With the weather where I live dipping down into the single digits (Fahrenheit, it's been below zero Celsius on a regular basis for weeks), I thought it would be a good time to discuss some strategies for dealing with the cold.
First of all, if money is no object, there is a ton of fantastic cold weather gear out there, both in high-tech synthetics and traditional wool. Most of it works fine, some of it works great, and none of it's cheap. You do get what you pay for, and if you're willing to take the plunge it's worth adding a few items to your riding wardrobe, but be prepared to spend a few hundred dollars for some good winter kit.
For me, the worst thing about cold weather is the wind chill. I'm usually fine with some brisk morning weather, and have lived in much colder places than I do, but when the wind kicks up, it's a whole different matter. Clothes that were warm enough a second ago suddenly feel like lace doilies and fingers and faces turn to pink icicles.
Even if the wind isn't blowing, riding along creates its own wind, which means the more you move, the colder you get, as shown in this chart:
|via Chrome Capital|
So possibly the first winter riding tip I can offer is one that will cost you nothing: ride slower. Not only does slowing down a bit reduce the wind chill, but it gives you more time to watch out for snow and ice. Obviously, you still have to get where you're going, but leave yourself a little extra time and take it a bit easier if you can. Of course, you can also bundle up against the wind chill, in which case riding faster will mean you generate more heat, and you'll be warmer. With a little trial and error you'll find the sweet spot where "working hard enough to keep warm" and "not traveling fast enough to freeze" intersect.
My other favorite free winter riding adaptation is to grow a beard. This may not be possible for all of you, either because of workplace policies, youth or gender. But if possible, letting your winter coat grow in a bit does offer a bit warmth (my beard was full of frost this morning from condensed breath, but it since the icy bits were stuck to my beard and mustache instead of my skin, I was fine) and may make a positive impression on your fellow cyclists and add to your bike shop cred. Of course, if you don't have it in you to grow a full beard, you can always go for the prosthetic option, or... just wear a scarf I guess.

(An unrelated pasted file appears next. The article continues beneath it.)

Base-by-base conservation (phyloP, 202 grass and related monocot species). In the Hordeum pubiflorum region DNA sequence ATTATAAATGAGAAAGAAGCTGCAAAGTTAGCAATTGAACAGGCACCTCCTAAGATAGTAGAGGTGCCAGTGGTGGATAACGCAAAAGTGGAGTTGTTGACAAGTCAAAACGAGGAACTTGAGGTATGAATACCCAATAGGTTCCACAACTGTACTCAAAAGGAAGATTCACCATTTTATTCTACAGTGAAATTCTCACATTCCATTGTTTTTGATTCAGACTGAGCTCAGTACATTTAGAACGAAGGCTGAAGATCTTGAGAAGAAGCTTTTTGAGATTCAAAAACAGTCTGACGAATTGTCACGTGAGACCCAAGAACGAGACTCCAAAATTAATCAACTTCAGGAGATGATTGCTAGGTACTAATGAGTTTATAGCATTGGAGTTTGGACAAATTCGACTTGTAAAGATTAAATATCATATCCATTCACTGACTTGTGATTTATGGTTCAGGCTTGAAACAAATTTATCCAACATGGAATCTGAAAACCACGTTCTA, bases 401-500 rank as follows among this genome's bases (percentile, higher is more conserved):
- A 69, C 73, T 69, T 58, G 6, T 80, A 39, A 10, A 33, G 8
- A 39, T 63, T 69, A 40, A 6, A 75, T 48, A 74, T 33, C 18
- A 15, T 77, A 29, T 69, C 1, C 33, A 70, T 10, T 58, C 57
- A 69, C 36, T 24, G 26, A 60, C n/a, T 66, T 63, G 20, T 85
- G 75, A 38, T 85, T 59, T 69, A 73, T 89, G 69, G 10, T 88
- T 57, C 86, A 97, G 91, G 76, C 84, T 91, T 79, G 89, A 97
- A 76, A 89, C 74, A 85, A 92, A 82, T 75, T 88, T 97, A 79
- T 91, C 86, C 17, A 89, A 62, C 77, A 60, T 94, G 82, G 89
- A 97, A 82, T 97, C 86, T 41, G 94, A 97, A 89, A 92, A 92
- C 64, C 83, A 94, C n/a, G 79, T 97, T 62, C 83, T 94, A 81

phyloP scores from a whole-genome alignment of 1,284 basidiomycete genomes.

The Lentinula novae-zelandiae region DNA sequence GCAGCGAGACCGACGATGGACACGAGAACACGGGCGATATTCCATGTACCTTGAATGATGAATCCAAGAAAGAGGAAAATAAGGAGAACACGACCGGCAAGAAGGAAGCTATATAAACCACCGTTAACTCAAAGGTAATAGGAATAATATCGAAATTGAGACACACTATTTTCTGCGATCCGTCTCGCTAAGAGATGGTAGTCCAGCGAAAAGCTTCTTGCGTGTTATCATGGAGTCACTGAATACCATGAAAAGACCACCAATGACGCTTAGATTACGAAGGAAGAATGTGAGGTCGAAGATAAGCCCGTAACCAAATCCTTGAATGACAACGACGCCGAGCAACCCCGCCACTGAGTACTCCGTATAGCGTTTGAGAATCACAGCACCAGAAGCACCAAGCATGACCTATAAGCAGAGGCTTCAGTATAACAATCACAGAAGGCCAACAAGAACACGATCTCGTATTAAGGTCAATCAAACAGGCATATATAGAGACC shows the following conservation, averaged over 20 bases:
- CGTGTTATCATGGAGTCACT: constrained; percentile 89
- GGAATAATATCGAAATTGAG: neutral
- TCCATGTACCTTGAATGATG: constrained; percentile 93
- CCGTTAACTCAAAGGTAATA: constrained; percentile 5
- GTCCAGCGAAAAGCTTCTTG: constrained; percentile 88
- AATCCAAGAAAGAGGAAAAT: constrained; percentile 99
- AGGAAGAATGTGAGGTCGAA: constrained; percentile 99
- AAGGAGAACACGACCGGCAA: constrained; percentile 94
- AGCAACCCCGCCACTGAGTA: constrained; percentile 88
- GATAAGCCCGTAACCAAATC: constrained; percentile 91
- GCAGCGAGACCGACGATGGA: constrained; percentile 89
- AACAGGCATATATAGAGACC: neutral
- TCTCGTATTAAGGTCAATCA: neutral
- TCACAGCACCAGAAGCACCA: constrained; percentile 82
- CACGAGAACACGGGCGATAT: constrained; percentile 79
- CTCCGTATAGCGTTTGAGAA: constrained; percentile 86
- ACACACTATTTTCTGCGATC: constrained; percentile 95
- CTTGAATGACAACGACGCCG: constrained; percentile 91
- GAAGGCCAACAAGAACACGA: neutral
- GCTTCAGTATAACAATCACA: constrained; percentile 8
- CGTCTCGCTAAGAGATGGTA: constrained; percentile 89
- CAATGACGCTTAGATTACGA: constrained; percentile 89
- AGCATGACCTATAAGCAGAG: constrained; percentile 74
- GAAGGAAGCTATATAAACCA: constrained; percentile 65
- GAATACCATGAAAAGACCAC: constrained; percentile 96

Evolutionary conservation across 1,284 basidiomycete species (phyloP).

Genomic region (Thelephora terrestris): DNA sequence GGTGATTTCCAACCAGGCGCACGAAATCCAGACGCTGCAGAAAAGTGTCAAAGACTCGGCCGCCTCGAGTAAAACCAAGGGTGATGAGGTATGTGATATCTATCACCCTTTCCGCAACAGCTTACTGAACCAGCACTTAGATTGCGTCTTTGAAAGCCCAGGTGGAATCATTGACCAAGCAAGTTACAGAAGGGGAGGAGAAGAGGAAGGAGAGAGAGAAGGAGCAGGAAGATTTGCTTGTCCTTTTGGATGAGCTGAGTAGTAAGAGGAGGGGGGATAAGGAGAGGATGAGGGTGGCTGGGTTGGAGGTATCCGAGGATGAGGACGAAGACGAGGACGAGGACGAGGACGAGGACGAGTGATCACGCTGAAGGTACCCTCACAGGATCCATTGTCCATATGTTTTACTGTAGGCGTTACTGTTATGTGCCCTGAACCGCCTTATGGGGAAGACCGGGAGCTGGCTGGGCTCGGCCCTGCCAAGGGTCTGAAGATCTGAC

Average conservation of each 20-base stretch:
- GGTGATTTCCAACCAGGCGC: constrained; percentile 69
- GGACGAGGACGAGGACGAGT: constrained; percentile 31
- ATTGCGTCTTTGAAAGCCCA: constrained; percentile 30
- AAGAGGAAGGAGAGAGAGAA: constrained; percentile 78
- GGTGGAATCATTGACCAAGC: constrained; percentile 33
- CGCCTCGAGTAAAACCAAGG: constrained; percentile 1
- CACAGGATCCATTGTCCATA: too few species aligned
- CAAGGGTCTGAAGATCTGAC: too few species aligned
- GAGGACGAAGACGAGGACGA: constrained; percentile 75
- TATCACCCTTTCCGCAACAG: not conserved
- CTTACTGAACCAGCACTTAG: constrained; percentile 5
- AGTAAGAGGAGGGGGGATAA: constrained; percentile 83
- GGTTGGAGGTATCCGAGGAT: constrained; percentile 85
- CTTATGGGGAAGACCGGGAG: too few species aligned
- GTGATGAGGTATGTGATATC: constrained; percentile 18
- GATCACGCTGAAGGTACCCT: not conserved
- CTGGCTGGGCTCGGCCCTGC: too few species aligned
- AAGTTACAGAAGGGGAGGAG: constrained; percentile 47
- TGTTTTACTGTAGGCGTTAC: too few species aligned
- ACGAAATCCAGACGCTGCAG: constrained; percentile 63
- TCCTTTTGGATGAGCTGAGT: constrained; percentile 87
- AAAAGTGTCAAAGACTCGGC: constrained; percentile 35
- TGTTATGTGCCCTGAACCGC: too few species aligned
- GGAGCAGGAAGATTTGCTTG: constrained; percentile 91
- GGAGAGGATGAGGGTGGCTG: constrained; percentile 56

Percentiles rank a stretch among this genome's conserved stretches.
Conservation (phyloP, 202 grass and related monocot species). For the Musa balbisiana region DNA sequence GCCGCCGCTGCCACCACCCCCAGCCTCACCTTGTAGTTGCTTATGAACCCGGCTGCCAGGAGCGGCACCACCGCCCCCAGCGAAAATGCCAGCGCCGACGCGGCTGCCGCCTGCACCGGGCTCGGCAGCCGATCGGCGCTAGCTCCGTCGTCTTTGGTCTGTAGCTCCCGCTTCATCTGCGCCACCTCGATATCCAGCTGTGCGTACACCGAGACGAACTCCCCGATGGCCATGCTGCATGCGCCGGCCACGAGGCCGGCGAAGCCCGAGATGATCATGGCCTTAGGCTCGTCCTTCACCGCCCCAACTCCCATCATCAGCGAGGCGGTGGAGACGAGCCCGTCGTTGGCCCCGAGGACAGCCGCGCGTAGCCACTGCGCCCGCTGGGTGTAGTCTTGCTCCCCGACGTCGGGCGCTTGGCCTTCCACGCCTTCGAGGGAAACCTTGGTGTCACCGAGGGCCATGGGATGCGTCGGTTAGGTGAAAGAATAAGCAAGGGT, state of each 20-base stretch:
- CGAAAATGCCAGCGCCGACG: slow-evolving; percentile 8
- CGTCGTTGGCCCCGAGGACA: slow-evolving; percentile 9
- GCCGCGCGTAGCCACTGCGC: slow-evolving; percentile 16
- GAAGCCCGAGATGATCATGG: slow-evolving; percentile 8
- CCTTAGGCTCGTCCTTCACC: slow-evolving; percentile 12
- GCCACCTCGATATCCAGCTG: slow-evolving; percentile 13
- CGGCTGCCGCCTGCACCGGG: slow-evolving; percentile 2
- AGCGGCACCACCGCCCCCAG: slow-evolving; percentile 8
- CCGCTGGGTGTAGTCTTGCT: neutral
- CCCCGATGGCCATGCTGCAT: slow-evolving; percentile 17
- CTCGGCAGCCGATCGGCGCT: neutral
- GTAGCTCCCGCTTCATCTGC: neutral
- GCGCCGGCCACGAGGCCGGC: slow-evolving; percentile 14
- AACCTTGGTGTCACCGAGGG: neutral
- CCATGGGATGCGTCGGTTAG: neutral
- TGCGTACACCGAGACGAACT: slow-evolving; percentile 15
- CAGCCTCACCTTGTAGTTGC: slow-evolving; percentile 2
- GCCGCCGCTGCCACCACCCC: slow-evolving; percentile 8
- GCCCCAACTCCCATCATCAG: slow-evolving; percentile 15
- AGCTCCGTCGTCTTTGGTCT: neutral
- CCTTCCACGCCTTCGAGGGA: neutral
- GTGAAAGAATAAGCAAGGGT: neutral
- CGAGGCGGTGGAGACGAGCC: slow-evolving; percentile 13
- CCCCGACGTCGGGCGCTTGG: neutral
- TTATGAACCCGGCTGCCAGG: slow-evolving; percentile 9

Gloves are essential, as your hands catch a lot of wind but don't move around enough to generate much warmth for themselves. In extreme cold a pair of ski gloves can offer both wind protection and insulation while still allowing you to work brake levers and shifters. For milder weather, I use a pair of work gloves. In particular I like the "mechanic style" gloves, which are elasticized to fit close to the hand and be less bulky than regular gloves. They are very similar to full-finger cycling gloves but at about half the price.
In addition to fingers and faces, ears can be vulnerable to wind chill. If you don't wear a helmet, a simple beanie cap can help with this. If you are a helmet wearer, this can be trickier, as you need something thin enough to fit under your lid. There are commercial headbands, skullcaps and balaclavas (which also help with noses and chins) available, but in a pinch you can get by with a plain old bandanna. Simply fold it into a wide "sweatband" and instead of tucking it up over your ears, use it to cover them. Then put on your helmet (you may have to loosen it just a hair).
|The beard is already defrosted by this point|
|forgive the lousy cell-phone-indoors pics. Also, the goofy-looking model|
As for the rest of your body, generally speaking, for short commutes, regular clothes and a jacket are fine (for example, for a quick couple of miles worth of errands this morning I wore jeans and a heavy sweatshirt), but on longer or more intense commutes you'll find that cotton clothing quickly soaks up moisture and loses any insulating properties it may have had. A number of studies have found that wet cotton actually transfers heat more quickly than bare skin, so you're better off naked than in wet jeans. You may have trouble explaining that to the police however, so wool, silk or synthetics may be your best bet.
While cycling-specific gear, as mentioned above, can quickly get pricey, your local department store often has fitness wear in various moisture-wicking synthetics, and cheap thermal underwear is getting easier to find (avoid the waffle-knit cotton stuff, while it might be plenty warm when you're sitting still, once you sweat it's useless). Look to layer. For example, start out with a moisture-wicking shirt, put a fleece jacket or vest and then add a nylon windbreaker over top and you've got a good upper-body covering down to pretty cold temps. On your legs a pair of synthetic long-johns under some nylon wind pants will work wonders. Warm socks are a must as well. The other advantage of layers as opposed to super-heavy garments is that you can mix and match to suit a variety of weather conditions, rather than only using them on the coldest days.
When I used to live up by Lake Ontario, and sub-zero winter weather was the norm, I turned to Military Surplus polypropylene base layers. These were about the weight and thickness of ordinary sweatpants and a sweatshirt, but way, way warmer. I you can find a set, throw a windblocking layer over top and you're good anywhere in the Lower 48.
There's a saying in the Netherlands, or Denmark, or one of those countries where everybody rides bikes around like it's no big deal all year, that "there's no bad weather for riding, just bad equipment." With a small budget and a little planning, you can tackle the coldest winter rides with relative ease.